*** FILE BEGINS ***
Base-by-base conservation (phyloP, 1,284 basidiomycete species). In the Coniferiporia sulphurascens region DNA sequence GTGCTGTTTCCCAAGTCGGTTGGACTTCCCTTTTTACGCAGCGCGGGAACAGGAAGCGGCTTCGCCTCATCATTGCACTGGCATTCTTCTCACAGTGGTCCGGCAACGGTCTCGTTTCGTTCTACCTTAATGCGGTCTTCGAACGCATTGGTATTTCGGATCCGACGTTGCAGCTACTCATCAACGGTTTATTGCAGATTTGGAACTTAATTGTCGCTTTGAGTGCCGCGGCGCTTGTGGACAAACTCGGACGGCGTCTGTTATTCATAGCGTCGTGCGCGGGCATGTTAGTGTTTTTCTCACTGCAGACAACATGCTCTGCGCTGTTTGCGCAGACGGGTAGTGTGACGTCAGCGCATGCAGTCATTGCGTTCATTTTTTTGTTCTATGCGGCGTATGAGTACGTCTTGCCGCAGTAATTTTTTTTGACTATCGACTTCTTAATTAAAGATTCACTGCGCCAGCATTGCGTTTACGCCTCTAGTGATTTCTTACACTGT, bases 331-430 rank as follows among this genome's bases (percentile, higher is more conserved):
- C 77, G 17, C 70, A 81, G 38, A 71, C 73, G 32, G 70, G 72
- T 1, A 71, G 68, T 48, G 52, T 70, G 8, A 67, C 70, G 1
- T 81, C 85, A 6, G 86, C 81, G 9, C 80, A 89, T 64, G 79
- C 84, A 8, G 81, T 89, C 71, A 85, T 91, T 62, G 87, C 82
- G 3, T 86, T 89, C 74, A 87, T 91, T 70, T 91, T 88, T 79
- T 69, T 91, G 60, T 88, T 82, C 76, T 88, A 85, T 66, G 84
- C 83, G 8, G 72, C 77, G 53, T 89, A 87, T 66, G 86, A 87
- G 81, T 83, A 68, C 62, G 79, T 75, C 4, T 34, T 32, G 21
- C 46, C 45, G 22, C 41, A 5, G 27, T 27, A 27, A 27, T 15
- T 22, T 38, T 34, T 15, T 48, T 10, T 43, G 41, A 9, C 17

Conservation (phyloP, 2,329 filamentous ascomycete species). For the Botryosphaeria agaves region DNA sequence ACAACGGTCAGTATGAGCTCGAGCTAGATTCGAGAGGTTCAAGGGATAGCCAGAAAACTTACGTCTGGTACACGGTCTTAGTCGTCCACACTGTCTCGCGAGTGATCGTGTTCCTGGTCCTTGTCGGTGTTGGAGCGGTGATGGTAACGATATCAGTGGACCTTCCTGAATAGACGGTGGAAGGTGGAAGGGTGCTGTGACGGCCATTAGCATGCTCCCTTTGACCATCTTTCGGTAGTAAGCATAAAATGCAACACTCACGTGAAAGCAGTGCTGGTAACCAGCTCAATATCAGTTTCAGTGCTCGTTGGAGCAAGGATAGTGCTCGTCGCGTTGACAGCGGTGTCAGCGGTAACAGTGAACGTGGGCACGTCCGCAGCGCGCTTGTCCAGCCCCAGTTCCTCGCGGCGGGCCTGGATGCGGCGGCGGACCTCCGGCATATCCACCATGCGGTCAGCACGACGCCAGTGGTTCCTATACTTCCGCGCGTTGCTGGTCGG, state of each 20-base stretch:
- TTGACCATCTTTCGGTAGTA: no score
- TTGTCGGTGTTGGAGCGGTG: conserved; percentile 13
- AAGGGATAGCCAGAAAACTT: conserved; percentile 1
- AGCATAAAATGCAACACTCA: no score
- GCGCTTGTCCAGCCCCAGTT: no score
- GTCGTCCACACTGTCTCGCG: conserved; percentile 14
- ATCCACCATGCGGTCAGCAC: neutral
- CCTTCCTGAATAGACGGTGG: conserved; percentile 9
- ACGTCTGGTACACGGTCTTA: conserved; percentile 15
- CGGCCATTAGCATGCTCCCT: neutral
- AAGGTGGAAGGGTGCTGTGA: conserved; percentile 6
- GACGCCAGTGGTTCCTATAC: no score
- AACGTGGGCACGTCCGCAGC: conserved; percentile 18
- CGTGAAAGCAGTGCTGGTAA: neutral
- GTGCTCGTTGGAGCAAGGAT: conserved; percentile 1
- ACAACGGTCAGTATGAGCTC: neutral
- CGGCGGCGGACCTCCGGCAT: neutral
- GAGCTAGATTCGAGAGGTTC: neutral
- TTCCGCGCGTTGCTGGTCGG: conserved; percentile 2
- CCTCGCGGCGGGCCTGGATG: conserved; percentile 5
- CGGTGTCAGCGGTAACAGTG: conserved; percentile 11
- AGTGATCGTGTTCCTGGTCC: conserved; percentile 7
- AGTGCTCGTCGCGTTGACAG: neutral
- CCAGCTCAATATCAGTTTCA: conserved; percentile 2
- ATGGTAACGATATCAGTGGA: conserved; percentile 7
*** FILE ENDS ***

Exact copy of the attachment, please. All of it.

Base-by-base conservation (phyloP, 1,284 basidiomycete species). In the Coniferiporia sulphurascens region DNA sequence GTGCTGTTTCCCAAGTCGGTTGGACTTCCCTTTTTACGCAGCGCGGGAACAGGAAGCGGCTTCGCCTCATCATTGCACTGGCATTCTTCTCACAGTGGTCCGGCAACGGTCTCGTTTCGTTCTACCTTAATGCGGTCTTCGAACGCATTGGTATTTCGGATCCGACGTTGCAGCTACTCATCAACGGTTTATTGCAGATTTGGAACTTAATTGTCGCTTTGAGTGCCGCGGCGCTTGTGGACAAACTCGGACGGCGTCTGTTATTCATAGCGTCGTGCGCGGGCATGTTAGTGTTTTTCTCACTGCAGACAACATGCTCTGCGCTGTTTGCGCAGACGGGTAGTGTGACGTCAGCGCATGCAGTCATTGCGTTCATTTTTTTGTTCTATGCGGCGTATGAGTACGTCTTGCCGCAGTAATTTTTTTTGACTATCGACTTCTTAATTAAAGATTCACTGCGCCAGCATTGCGTTTACGCCTCTAGTGATTTCTTACACTGT, bases 331-430 rank as follows among this genome's bases (percentile, higher is more conserved):
- C 77, G 17, C 70, A 81, G 38, A 71, C 73, G 32, G 70, G 72
- T 1, A 71, G 68, T 48, G 52, T 70, G 8, A 67, C 70, G 1
- T 81, C 85, A 6, G 86, C 81, G 9, C 80, A 89, T 64, G 79
- C 84, A 8, G 81, T 89, C 71, A 85, T 91, T 62, G 87, C 82
- G 3, T 86, T 89, C 74, A 87, T 91, T 70, T 91, T 88, T 79
- T 69, T 91, G 60, T 88, T 82, C 76, T 88, A 85, T 66, G 84
- C 83, G 8, G 72, C 77, G 53, T 89, A 87, T 66, G 86, A 87
- G 81, T 83, A 68, C 62, G 79, T 75, C 4, T 34, T 32, G 21
- C 46, C 45, G 22, C 41, A 5, G 27, T 27, A 27, A 27, T 15
- T 22, T 38, T 34, T 15, T 48, T 10, T 43, G 41, A 9, C 17

Conservation (phyloP, 2,329 filamentous ascomycete species). For the Botryosphaeria agaves region DNA sequence ACAACGGTCAGTATGAGCTCGAGCTAGATTCGAGAGGTTCAAGGGATAGCCAGAAAACTTACGTCTGGTACACGGTCTTAGTCGTCCACACTGTCTCGCGAGTGATCGTGTTCCTGGTCCTTGTCGGTGTTGGAGCGGTGATGGTAACGATATCAGTGGACCTTCCTGAATAGACGGTGGAAGGTGGAAGGGTGCTGTGACGGCCATTAGCATGCTCCCTTTGACCATCTTTCGGTAGTAAGCATAAAATGCAACACTCACGTGAAAGCAGTGCTGGTAACCAGCTCAATATCAGTTTCAGTGCTCGTTGGAGCAAGGATAGTGCTCGTCGCGTTGACAGCGGTGTCAGCGGTAACAGTGAACGTGGGCACGTCCGCAGCGCGCTTGTCCAGCCCCAGTTCCTCGCGGCGGGCCTGGATGCGGCGGCGGACCTCCGGCATATCCACCATGCGGTCAGCACGACGCCAGTGGTTCCTATACTTCCGCGCGTTGCTGGTCGG, state of each 20-base stretch:
- TTGACCATCTTTCGGTAGTA: no score
- TTGTCGGTGTTGGAGCGGTG: conserved; percentile 13
- AAGGGATAGCCAGAAAACTT: conserved; percentile 1
- AGCATAAAATGCAACACTCA: no score
- GCGCTTGTCCAGCCCCAGTT: no score
- GTCGTCCACACTGTCTCGCG: conserved; percentile 14
- ATCCACCATGCGGTCAGCAC: neutral
- CCTTCCTGAATAGACGGTGG: conserved; percentile 9
- ACGTCTGGTACACGGTCTTA: conserved; percentile 15
- CGGCCATTAGCATGCTCCCT: neutral
- AAGGTGGAAGGGTGCTGTGA: conserved; percentile 6
- GACGCCAGTGGTTCCTATAC: no score
- AACGTGGGCACGTCCGCAGC: conserved; percentile 18
- CGTGAAAGCAGTGCTGGTAA: neutral
- GTGCTCGTTGGAGCAAGGAT: conserved; percentile 1
- ACAACGGTCAGTATGAGCTC: neutral
- CGGCGGCGGACCTCCGGCAT: neutral
- GAGCTAGATTCGAGAGGTTC: neutral
- TTCCGCGCGTTGCTGGTCGG: conserved; percentile 2
- CCTCGCGGCGGGCCTGGATG: conserved; percentile 5
- CGGTGTCAGCGGTAACAGTG: conserved; percentile 11
- AGTGATCGTGTTCCTGGTCC: conserved; percentile 7
- AGTGCTCGTCGCGTTGACAG: neutral
- CCAGCTCAATATCAGTTTCA: conserved; percentile 2
- ATGGTAACGATATCAGTGGA: conserved; percentile 7